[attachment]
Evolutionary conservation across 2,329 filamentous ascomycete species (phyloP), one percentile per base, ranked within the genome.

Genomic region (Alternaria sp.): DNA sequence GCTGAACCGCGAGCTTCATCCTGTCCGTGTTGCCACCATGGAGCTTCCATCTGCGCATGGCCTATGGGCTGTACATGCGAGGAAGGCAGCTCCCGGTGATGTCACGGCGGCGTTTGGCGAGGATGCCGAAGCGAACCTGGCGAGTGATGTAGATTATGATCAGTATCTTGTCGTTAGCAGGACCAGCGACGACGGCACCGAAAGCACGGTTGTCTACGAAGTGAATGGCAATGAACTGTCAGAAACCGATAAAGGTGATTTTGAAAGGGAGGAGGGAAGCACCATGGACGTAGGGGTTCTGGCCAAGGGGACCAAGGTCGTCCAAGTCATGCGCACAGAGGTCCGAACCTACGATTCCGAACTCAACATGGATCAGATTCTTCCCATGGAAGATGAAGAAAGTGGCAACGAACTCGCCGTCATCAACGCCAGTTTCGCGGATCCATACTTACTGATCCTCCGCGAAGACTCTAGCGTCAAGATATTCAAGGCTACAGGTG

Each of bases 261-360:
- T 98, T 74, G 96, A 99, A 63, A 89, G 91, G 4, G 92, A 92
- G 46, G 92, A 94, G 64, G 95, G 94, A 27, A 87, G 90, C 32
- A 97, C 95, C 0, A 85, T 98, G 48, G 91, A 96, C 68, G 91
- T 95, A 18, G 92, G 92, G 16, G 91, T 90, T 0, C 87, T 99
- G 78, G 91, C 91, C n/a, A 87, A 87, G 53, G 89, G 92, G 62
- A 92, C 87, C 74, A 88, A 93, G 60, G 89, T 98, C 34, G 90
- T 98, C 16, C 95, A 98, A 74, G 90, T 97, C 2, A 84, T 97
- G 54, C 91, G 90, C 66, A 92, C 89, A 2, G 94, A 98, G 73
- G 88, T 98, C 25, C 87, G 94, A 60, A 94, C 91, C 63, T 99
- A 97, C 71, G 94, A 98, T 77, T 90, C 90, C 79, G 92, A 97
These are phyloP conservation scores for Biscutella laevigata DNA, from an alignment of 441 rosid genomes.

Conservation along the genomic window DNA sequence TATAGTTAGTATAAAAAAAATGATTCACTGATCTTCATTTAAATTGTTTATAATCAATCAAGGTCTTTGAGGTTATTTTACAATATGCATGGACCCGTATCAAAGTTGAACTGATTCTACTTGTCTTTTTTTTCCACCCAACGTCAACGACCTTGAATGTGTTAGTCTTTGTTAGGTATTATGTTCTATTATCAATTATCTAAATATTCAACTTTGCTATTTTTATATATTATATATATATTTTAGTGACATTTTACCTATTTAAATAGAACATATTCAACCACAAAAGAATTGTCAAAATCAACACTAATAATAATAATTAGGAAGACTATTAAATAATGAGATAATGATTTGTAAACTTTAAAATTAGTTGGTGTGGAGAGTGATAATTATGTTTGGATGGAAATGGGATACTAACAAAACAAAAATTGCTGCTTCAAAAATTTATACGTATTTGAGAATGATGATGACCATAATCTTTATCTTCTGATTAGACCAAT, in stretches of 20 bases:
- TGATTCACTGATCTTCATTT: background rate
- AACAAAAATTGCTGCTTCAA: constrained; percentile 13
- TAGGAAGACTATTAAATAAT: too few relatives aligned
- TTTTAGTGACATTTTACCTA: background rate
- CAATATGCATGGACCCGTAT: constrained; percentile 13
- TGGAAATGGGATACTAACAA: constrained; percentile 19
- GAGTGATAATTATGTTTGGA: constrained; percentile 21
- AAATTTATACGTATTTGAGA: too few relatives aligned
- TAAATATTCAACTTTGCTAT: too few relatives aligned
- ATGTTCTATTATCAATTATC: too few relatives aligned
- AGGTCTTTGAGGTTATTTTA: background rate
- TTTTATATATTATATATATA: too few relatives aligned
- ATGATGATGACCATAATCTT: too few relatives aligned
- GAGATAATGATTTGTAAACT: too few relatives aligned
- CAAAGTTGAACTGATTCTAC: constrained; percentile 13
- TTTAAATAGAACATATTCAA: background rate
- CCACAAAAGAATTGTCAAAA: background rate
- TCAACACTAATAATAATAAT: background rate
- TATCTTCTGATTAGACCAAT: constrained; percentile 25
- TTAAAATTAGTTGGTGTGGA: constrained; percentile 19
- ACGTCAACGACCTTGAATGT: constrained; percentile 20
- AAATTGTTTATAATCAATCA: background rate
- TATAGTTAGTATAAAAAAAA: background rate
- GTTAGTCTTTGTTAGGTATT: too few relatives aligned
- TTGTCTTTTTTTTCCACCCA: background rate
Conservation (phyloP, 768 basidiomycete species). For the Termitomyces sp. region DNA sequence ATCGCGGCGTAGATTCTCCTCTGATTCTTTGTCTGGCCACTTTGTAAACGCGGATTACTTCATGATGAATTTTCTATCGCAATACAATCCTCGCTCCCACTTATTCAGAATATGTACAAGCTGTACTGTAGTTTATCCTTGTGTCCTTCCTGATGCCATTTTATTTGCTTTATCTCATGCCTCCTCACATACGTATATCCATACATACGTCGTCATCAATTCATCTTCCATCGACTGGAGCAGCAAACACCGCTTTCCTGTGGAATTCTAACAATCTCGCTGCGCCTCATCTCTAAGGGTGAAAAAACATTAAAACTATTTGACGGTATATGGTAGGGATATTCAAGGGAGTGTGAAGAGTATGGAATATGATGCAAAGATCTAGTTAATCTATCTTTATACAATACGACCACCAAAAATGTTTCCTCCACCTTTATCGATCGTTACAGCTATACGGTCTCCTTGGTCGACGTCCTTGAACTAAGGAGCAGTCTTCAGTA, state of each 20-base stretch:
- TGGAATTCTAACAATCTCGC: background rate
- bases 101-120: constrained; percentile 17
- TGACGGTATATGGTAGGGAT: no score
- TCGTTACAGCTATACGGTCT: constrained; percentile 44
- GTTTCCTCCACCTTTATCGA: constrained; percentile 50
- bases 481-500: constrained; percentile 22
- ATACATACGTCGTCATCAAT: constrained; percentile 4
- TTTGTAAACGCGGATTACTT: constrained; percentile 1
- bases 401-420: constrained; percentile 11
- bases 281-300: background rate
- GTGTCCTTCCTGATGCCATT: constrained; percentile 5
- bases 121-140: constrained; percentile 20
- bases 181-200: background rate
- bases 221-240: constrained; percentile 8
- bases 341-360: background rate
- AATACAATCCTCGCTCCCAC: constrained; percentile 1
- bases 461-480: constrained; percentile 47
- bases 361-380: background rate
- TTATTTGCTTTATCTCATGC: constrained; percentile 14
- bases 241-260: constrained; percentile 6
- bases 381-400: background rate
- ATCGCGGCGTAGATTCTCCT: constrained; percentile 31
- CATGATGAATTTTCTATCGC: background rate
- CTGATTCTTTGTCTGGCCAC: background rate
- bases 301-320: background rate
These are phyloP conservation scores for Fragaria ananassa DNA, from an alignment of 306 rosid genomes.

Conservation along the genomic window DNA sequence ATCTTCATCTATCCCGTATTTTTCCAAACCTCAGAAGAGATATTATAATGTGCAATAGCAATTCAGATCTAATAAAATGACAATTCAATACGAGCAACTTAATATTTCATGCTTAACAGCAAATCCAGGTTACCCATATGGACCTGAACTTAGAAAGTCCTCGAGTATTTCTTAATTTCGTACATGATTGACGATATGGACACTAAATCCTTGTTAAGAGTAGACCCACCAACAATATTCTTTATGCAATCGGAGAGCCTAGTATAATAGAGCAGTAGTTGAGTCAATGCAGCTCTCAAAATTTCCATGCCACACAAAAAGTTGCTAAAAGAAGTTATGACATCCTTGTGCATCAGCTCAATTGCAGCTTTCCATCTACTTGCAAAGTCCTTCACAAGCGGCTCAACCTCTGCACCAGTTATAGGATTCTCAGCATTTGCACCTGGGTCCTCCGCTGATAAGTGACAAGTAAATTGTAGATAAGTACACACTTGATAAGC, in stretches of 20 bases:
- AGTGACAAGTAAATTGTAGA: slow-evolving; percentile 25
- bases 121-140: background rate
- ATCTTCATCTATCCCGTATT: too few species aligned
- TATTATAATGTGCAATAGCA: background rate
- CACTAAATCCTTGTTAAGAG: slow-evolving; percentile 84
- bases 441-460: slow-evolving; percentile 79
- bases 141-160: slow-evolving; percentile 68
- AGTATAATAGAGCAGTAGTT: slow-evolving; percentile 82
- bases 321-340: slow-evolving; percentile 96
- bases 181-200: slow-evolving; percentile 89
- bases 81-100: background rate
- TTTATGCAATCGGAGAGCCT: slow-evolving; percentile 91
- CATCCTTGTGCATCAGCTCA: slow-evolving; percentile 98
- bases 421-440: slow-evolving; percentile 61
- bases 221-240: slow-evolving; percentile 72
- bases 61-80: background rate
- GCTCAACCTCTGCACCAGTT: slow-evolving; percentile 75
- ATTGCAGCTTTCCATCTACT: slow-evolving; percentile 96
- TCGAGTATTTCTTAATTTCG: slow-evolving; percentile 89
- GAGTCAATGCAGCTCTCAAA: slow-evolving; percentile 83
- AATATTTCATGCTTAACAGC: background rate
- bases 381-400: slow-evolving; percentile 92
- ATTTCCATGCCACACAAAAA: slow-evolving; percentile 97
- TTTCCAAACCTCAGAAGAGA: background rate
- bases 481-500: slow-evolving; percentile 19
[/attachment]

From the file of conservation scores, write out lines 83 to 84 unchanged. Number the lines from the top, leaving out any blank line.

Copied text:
- bases 221-240: slow-evolving; percentile 72
- bases 61-80: background rate